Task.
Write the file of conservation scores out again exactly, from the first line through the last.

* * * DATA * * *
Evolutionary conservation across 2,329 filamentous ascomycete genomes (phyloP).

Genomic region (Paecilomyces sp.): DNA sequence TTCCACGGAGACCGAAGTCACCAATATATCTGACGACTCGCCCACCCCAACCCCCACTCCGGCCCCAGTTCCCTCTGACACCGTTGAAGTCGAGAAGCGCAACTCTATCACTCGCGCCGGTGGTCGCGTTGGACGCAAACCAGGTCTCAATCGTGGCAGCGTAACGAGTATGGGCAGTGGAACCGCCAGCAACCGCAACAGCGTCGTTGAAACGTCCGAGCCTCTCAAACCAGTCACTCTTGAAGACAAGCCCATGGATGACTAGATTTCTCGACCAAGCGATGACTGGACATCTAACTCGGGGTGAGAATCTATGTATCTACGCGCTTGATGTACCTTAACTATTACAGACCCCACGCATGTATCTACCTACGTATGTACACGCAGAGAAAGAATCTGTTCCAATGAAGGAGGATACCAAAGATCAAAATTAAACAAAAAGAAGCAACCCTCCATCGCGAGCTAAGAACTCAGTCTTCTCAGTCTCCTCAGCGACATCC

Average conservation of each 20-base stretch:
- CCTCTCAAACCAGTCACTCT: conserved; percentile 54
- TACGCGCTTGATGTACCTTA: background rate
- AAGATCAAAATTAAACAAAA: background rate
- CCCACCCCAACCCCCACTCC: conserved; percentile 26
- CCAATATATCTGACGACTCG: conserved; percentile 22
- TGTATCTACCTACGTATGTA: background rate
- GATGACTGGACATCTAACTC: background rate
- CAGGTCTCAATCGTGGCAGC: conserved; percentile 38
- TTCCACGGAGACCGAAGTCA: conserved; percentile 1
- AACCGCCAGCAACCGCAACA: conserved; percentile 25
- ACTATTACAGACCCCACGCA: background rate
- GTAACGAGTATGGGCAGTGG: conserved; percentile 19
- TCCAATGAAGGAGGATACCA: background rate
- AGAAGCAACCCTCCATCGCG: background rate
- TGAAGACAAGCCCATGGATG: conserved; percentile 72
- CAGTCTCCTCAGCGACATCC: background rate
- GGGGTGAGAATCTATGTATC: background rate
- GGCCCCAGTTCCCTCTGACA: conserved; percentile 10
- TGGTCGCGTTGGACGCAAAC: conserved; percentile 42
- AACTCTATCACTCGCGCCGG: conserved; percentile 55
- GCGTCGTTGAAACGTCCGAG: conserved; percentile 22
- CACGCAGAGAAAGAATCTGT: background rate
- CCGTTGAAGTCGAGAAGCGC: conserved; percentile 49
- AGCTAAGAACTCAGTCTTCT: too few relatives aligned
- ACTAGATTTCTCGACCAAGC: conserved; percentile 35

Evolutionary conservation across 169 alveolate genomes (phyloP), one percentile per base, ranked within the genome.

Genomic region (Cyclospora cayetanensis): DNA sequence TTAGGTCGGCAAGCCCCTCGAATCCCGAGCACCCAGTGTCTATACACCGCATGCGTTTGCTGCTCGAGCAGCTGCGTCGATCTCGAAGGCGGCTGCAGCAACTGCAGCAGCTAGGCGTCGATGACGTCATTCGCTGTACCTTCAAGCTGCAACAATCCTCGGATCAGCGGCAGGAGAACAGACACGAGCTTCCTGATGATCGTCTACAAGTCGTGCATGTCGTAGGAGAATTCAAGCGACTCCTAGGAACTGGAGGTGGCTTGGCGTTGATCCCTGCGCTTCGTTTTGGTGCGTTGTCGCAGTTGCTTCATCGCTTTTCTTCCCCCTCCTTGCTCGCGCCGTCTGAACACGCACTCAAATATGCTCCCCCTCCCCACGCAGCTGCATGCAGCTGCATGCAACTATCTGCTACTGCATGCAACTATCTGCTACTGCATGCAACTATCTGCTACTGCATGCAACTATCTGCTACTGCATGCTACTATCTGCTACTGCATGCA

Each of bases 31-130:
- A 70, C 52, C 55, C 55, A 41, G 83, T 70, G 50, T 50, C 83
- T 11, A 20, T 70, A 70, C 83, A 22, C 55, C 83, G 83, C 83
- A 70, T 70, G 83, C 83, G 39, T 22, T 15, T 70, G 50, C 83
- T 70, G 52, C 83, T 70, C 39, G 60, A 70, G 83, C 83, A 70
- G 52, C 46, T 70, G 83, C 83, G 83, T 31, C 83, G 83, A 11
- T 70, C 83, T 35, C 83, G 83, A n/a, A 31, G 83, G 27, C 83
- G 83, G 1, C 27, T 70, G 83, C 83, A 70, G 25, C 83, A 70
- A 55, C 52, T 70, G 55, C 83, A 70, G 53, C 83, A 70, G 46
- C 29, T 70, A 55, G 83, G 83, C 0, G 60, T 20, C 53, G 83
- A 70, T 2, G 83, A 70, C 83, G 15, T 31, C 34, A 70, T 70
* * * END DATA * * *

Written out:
Evolutionary conservation across 2,329 filamentous ascomycete genomes (phyloP).

Genomic region (Paecilomyces sp.): DNA sequence TTCCACGGAGACCGAAGTCACCAATATATCTGACGACTCGCCCACCCCAACCCCCACTCCGGCCCCAGTTCCCTCTGACACCGTTGAAGTCGAGAAGCGCAACTCTATCACTCGCGCCGGTGGTCGCGTTGGACGCAAACCAGGTCTCAATCGTGGCAGCGTAACGAGTATGGGCAGTGGAACCGCCAGCAACCGCAACAGCGTCGTTGAAACGTCCGAGCCTCTCAAACCAGTCACTCTTGAAGACAAGCCCATGGATGACTAGATTTCTCGACCAAGCGATGACTGGACATCTAACTCGGGGTGAGAATCTATGTATCTACGCGCTTGATGTACCTTAACTATTACAGACCCCACGCATGTATCTACCTACGTATGTACACGCAGAGAAAGAATCTGTTCCAATGAAGGAGGATACCAAAGATCAAAATTAAACAAAAAGAAGCAACCCTCCATCGCGAGCTAAGAACTCAGTCTTCTCAGTCTCCTCAGCGACATCC

Average conservation of each 20-base stretch:
- CCTCTCAAACCAGTCACTCT: conserved; percentile 54
- TACGCGCTTGATGTACCTTA: background rate
- AAGATCAAAATTAAACAAAA: background rate
- CCCACCCCAACCCCCACTCC: conserved; percentile 26
- CCAATATATCTGACGACTCG: conserved; percentile 22
- TGTATCTACCTACGTATGTA: background rate
- GATGACTGGACATCTAACTC: background rate
- CAGGTCTCAATCGTGGCAGC: conserved; percentile 38
- TTCCACGGAGACCGAAGTCA: conserved; percentile 1
- AACCGCCAGCAACCGCAACA: conserved; percentile 25
- ACTATTACAGACCCCACGCA: background rate
- GTAACGAGTATGGGCAGTGG: conserved; percentile 19
- TCCAATGAAGGAGGATACCA: background rate
- AGAAGCAACCCTCCATCGCG: background rate
- TGAAGACAAGCCCATGGATG: conserved; percentile 72
- CAGTCTCCTCAGCGACATCC: background rate
- GGGGTGAGAATCTATGTATC: background rate
- GGCCCCAGTTCCCTCTGACA: conserved; percentile 10
- TGGTCGCGTTGGACGCAAAC: conserved; percentile 42
- AACTCTATCACTCGCGCCGG: conserved; percentile 55
- GCGTCGTTGAAACGTCCGAG: conserved; percentile 22
- CACGCAGAGAAAGAATCTGT: background rate
- CCGTTGAAGTCGAGAAGCGC: conserved; percentile 49
- AGCTAAGAACTCAGTCTTCT: too few relatives aligned
- ACTAGATTTCTCGACCAAGC: conserved; percentile 35

Evolutionary conservation across 169 alveolate genomes (phyloP), one percentile per base, ranked within the genome.

Genomic region (Cyclospora cayetanensis): DNA sequence TTAGGTCGGCAAGCCCCTCGAATCCCGAGCACCCAGTGTCTATACACCGCATGCGTTTGCTGCTCGAGCAGCTGCGTCGATCTCGAAGGCGGCTGCAGCAACTGCAGCAGCTAGGCGTCGATGACGTCATTCGCTGTACCTTCAAGCTGCAACAATCCTCGGATCAGCGGCAGGAGAACAGACACGAGCTTCCTGATGATCGTCTACAAGTCGTGCATGTCGTAGGAGAATTCAAGCGACTCCTAGGAACTGGAGGTGGCTTGGCGTTGATCCCTGCGCTTCGTTTTGGTGCGTTGTCGCAGTTGCTTCATCGCTTTTCTTCCCCCTCCTTGCTCGCGCCGTCTGAACACGCACTCAAATATGCTCCCCCTCCCCACGCAGCTGCATGCAGCTGCATGCAACTATCTGCTACTGCATGCAACTATCTGCTACTGCATGCAACTATCTGCTACTGCATGCAACTATCTGCTACTGCATGCTACTATCTGCTACTGCATGCA

Each of bases 31-130:
- A 70, C 52, C 55, C 55, A 41, G 83, T 70, G 50, T 50, C 83
- T 11, A 20, T 70, A 70, C 83, A 22, C 55, C 83, G 83, C 83
- A 70, T 70, G 83, C 83, G 39, T 22, T 15, T 70, G 50, C 83
- T 70, G 52, C 83, T 70, C 39, G 60, A 70, G 83, C 83, A 70
- G 52, C 46, T 70, G 83, C 83, G 83, T 31, C 83, G 83, A 11
- T 70, C 83, T 35, C 83, G 83, A n/a, A 31, G 83, G 27, C 83
- G 83, G 1, C 27, T 70, G 83, C 83, A 70, G 25, C 83, A 70
- A 55, C 52, T 70, G 55, C 83, A 70, G 53, C 83, A 70, G 46
- C 29, T 70, A 55, G 83, G 83, C 0, G 60, T 20, C 53, G 83
- A 70, T 2, G 83, A 70, C 83, G 15, T 31, C 34, A 70, T 70